The blue tits are busy flitting back and forth from their nesting box, while the starlings (Latin name, appropriately, Sturnus vulgaris), have wrecked the birds’ feeding station.

We do have reasons to be cheerful. Ed.                                                 (pic: ming-jun-tan/unsplash)

Do you know what Day it is?

A LITTLE whimsy, if you will, to brighten your Random Acts of Kindness Day…

Spring isn’t far away, but first we have to endure dark and grey February. What is it about February? Is it the bleakest month of all? After the hoohah of Christmas and New Year, frumpy February suffers a character bypass and stubbornly drags its feet while we anxiously wait for better weather and more daylight.

Valiant snowdrops and crocus are doing their best to liven up my garden, but it’s mostly looking rather soggy and wintry out there. I know it is winter and I shouldn’t wish my life away, but I really want my daffs to hurry up.

I cheered myself up on Shrove Tuesday with a banquet of pancakes and Cava, a minor oasis of indulgence during unloved February. My enjoyment lasted about as long as the bubbles.

But the date got me thinking about other memorable days in February (I know, I should get out more), and surfing the web, as you do, I found this marvellous website: https://www.thereisadayforthat.com

I shouldn’t be surprised to learn there’s a website for “awareness days”! Thereisadayforthat covers hundreds of special days which are celebrated in every corner of the world, but you can also check out the awareness calendar for a specific country.

I discovered that in the UK during February – apart from the obvious charity days and venerables such as the aforementioned Shrove Tuesday, Ash Wednesday and Valentine’s – we can also celebrate British Yorkshire Pudding Day (Feb 4th); National Sickie Day (5th); Ice Cream for Breakfast Day (6th); and Drink Wine Day (18th). And on Feb 27, why not enjoy the magnificently named World Spay Day?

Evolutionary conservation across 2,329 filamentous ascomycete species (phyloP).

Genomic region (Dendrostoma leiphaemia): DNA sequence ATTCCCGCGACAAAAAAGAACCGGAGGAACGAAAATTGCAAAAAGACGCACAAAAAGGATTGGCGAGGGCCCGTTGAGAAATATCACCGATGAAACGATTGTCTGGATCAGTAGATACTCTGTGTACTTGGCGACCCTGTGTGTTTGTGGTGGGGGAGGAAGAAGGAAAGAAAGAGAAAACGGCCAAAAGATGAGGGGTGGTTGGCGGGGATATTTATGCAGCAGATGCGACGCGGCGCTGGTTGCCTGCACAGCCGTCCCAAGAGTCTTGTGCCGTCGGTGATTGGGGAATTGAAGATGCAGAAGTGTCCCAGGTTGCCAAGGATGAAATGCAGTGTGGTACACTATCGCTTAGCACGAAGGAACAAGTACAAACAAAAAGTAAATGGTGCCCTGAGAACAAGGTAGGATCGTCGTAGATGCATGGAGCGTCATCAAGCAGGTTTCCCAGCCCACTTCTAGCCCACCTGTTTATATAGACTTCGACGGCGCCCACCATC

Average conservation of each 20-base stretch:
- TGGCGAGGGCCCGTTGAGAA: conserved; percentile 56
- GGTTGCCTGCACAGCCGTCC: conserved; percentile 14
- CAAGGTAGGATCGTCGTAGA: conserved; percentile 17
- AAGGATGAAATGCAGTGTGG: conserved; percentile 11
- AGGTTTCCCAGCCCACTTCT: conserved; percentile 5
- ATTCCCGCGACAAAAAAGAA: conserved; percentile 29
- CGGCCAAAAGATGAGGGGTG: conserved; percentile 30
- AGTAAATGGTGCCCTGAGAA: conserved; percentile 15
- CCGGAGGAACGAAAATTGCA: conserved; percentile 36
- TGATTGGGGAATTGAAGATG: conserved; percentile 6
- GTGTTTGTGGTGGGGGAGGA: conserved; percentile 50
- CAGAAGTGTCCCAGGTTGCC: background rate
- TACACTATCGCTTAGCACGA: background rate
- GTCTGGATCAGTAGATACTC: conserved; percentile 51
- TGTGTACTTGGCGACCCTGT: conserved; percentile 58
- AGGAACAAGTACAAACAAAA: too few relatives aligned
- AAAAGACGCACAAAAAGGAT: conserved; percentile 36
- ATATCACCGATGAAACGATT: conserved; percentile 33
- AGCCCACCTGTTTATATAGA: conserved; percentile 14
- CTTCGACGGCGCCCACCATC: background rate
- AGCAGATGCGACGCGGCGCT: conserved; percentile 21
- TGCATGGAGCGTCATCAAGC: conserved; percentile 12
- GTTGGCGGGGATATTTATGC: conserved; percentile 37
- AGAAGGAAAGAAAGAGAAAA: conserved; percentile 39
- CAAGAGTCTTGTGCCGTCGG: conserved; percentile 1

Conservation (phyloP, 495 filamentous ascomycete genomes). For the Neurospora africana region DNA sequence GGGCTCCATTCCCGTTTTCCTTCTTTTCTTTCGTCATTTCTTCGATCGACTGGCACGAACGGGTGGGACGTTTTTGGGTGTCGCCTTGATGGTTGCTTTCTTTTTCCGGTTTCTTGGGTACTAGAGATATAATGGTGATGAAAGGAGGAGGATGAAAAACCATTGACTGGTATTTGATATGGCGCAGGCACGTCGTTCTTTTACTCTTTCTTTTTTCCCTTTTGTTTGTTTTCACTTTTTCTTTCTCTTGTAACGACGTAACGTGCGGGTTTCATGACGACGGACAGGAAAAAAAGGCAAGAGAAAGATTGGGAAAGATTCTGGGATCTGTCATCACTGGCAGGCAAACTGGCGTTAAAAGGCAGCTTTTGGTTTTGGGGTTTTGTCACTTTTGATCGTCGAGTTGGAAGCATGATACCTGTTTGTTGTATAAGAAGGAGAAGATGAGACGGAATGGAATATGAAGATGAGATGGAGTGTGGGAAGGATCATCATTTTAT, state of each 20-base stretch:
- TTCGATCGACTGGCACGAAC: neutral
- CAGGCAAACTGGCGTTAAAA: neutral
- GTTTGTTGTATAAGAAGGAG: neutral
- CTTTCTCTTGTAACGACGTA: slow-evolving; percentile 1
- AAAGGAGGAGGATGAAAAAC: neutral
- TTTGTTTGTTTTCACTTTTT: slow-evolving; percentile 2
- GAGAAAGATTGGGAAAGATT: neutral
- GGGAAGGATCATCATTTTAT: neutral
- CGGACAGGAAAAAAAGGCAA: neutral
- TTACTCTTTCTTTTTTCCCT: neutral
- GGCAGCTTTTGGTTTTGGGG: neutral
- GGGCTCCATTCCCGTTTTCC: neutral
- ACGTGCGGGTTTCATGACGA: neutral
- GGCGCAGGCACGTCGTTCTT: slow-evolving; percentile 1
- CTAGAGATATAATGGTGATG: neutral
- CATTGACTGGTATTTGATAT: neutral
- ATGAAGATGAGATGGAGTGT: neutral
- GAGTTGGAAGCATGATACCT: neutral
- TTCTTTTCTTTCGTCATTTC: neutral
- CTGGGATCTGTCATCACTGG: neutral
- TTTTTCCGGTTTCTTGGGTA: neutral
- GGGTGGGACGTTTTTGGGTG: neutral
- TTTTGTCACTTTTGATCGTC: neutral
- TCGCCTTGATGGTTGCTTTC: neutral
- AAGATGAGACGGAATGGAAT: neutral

All that made me smile, so I looked further ahead in the calendar. Now I have to decide whether to celebrate British Pie week, beginning on March 4; Dog Theft Awareness Day on March 14; National Black Pudding Day on March 18; or Wear A Hat Day (I kid you not) on March 28.

Then I checked out some birthdates. I know my birthday falls on St Matthew’s Day, but I’m delighted to learn it also coincides with Telegraph Pole Appreciation Day. How novel, I must remember to hug a Pole!

My friend Bill shares his birthday with St George and William Shakespeare – but I bet he doesn’t know it’s also National Macaron Day! (Not to be confused with macaroons, they don’t have a special day – yet.)

If it’s your birthday on Sept 4, you can celebrate Eat an Extra Dessert Day. April 4? It’s International Carrot Day! National Smile Month begins on May 16. You could have a ball in June with National Fish and Chip Day on the 7th, World Gin Day on the 8th, swiftly followed by National Beer Day on June 15th.

I could go on; there are awareness days for just about everything. I vote we should have a Hurry Up Springtime Day. Ed. (Image: Bich Tran, Pexels.com)

Join the no-resolution revolution!

I’m not making any New Year resolutions this time round, it’s always so boringly predictable when I break them!

But here at the AMP we resolve to continue to represent and support all our members during the coming year.

And, of course, we wish you all a happy, and, probably more importantly, a healthy 2024 and beyond.  Ed. (Image: pexels-freestocksorg)

Merry Christmas and a Happy New year!

Wishing all our members and their families a very merry Christmas, and a happy and healthy 2024 and beyond.

Sign up to build Fleet Street’s Heritage Wall

Regular visitors to this website will be aware of the AMP’s support of the Fleet Street Heritage Project, co-ordinated by the tireless PIERS NICHOLSON (see previous posts/Mirror Pensioner). And now you can help secure a permanent heritage wall beneath the wonderful Fleet Street sundial, pictured. (There is an image of a mock-up of the wall below; the finished pieces will be ceramic.)

Piers writes: “Ever since the newspapers left in the 1980s, Fleet Street has lost a bit of its zing every year. Big banks and law firms have come – and gone. And there’s little to show that Fleet Street was once the heart of the newspaper industry.